UN Declaration on the Elimination of All Forms of Intolerance and of Discrimination Based on Religion or Belief_25th November 2018

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UN_Declaration on the Elimination of All Forms of Intolerance and of Discrimination Based on Religion or Belief

Considering that one of the basic principles of the Charter of the United Nations is that of the dignity and equality inherent in all human beings, and that all Member States have pledged themselves to take joint and separate action in co-operation with the Organization to promote and encourage universal respect for and observance of human rights and fundamental freedoms for all, without distinction as to race, sex, language or religion,…

UN_Resolution adopted by the General Assembly

The General Assembly,…
Recalling its resolution 36/55 of 25 November 1981, by which it proclaimed the Declaration on the Elimination of All Forms of Intolerance and of Discrimination Based on Religion or Belief,…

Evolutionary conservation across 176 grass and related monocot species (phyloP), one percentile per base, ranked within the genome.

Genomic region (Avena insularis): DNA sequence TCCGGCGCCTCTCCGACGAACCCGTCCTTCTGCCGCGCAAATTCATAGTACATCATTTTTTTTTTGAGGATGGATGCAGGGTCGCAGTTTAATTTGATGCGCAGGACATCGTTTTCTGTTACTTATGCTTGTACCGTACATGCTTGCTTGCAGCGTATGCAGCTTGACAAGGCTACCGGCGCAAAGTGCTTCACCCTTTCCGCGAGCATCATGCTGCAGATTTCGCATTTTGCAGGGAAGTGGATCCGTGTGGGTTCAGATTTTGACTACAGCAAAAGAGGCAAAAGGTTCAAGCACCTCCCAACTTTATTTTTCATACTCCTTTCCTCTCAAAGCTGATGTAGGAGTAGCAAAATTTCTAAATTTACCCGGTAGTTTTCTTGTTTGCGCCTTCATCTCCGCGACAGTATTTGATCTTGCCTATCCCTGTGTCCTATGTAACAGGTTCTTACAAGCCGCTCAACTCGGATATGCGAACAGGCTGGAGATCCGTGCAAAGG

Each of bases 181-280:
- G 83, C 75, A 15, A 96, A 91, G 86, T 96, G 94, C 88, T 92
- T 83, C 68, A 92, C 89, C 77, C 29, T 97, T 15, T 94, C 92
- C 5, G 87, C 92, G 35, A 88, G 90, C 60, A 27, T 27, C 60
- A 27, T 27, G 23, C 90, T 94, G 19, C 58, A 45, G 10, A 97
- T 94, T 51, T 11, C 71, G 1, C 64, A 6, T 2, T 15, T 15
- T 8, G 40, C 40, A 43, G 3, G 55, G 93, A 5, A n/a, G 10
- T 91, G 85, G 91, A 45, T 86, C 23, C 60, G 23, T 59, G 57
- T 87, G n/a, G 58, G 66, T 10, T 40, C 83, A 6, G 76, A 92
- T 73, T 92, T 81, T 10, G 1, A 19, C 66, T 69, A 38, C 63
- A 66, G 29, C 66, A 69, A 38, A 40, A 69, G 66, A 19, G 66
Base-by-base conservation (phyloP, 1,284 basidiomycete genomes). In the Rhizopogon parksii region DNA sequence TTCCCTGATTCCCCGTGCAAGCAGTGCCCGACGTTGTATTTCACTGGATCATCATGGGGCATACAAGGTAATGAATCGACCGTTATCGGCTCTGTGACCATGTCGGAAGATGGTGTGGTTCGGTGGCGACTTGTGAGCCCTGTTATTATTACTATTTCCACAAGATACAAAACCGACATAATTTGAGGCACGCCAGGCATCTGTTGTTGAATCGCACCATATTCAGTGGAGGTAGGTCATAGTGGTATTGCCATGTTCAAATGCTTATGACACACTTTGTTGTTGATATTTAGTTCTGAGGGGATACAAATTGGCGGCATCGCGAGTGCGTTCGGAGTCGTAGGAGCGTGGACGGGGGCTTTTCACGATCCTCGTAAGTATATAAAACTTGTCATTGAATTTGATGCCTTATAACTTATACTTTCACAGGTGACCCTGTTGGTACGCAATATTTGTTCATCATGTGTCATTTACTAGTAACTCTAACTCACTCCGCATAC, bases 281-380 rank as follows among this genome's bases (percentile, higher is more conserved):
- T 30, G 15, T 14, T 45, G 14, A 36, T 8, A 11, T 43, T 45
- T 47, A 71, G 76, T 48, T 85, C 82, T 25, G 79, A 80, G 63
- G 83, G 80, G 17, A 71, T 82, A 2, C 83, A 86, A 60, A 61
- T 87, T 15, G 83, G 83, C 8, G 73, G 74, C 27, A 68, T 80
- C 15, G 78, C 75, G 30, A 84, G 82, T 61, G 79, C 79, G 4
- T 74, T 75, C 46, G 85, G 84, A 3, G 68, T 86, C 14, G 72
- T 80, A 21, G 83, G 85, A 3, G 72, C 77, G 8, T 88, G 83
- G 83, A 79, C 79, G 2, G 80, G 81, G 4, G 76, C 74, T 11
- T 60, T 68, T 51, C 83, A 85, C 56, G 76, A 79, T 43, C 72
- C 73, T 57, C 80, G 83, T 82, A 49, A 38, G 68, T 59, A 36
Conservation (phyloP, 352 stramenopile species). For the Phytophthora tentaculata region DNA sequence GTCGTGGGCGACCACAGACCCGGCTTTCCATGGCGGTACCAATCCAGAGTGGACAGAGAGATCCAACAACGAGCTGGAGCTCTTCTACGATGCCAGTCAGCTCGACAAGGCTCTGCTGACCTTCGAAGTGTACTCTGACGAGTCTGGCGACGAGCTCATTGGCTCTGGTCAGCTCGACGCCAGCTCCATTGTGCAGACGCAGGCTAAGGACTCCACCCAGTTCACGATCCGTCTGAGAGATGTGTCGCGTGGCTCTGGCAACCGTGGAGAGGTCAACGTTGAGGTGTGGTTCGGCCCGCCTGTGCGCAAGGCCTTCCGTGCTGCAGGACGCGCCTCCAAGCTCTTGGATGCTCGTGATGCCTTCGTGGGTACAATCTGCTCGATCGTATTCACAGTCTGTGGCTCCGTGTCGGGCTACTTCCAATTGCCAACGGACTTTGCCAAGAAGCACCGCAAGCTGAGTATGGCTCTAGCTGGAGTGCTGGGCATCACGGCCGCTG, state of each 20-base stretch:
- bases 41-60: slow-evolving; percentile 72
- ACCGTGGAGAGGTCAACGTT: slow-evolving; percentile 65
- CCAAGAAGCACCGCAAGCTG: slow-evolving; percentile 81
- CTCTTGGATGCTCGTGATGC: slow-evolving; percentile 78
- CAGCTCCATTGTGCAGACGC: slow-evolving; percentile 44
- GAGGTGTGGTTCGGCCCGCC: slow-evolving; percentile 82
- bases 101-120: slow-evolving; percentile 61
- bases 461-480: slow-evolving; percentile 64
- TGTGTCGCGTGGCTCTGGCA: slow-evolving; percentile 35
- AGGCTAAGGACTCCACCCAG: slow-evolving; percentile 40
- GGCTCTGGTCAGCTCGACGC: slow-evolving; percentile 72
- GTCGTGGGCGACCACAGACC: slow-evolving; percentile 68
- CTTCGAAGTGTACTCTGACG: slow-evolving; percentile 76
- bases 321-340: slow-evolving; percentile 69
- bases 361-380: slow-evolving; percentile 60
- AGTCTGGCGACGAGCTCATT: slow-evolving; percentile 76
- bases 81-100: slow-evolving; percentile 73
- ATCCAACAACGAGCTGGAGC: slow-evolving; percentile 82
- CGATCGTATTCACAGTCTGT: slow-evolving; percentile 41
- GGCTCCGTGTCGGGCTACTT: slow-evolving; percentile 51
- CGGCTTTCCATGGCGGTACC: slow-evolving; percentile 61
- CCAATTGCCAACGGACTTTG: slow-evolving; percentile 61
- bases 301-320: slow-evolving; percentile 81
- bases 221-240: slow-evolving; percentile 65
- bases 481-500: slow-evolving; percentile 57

Recalling also article 18 of the International Covenant on Civil and Political Rights,1
article 18 of the Universal Declaration of Human Rights2 and other relevant human rights provisions,…
Recalling further its previous resolutions on the elimination of all forms of
intolerance and of discrimination based on religion or belief, including resolution
64/164 of 18 December 2009, as well as Human Rights Council resolution 14/11 of
18 June 2010,…

Catholic.org.au_Discussion Paper

Introduction
Australia has been active for some time in the international community’s attempts to formulate and to articulate certain basic rights and freedoms for individuals and for nations.

1. We note that recently, a number of judges of superior courts have recognised that international law is “a legitimate and important influence on the development of the common law, especially when international law declares the existence of universal human rights.”

2. This does not contradict the recognised principle of international law that international instruments, whatever their character, be they convention, declaration or protocol, do not have force, as of right, in domestic or municipal law.

3. It should be remembered, of course, that international instruments are forged in discussions between peoples of diverse cultural, religious, political and legal traditions. Equally, the instruments,…

 

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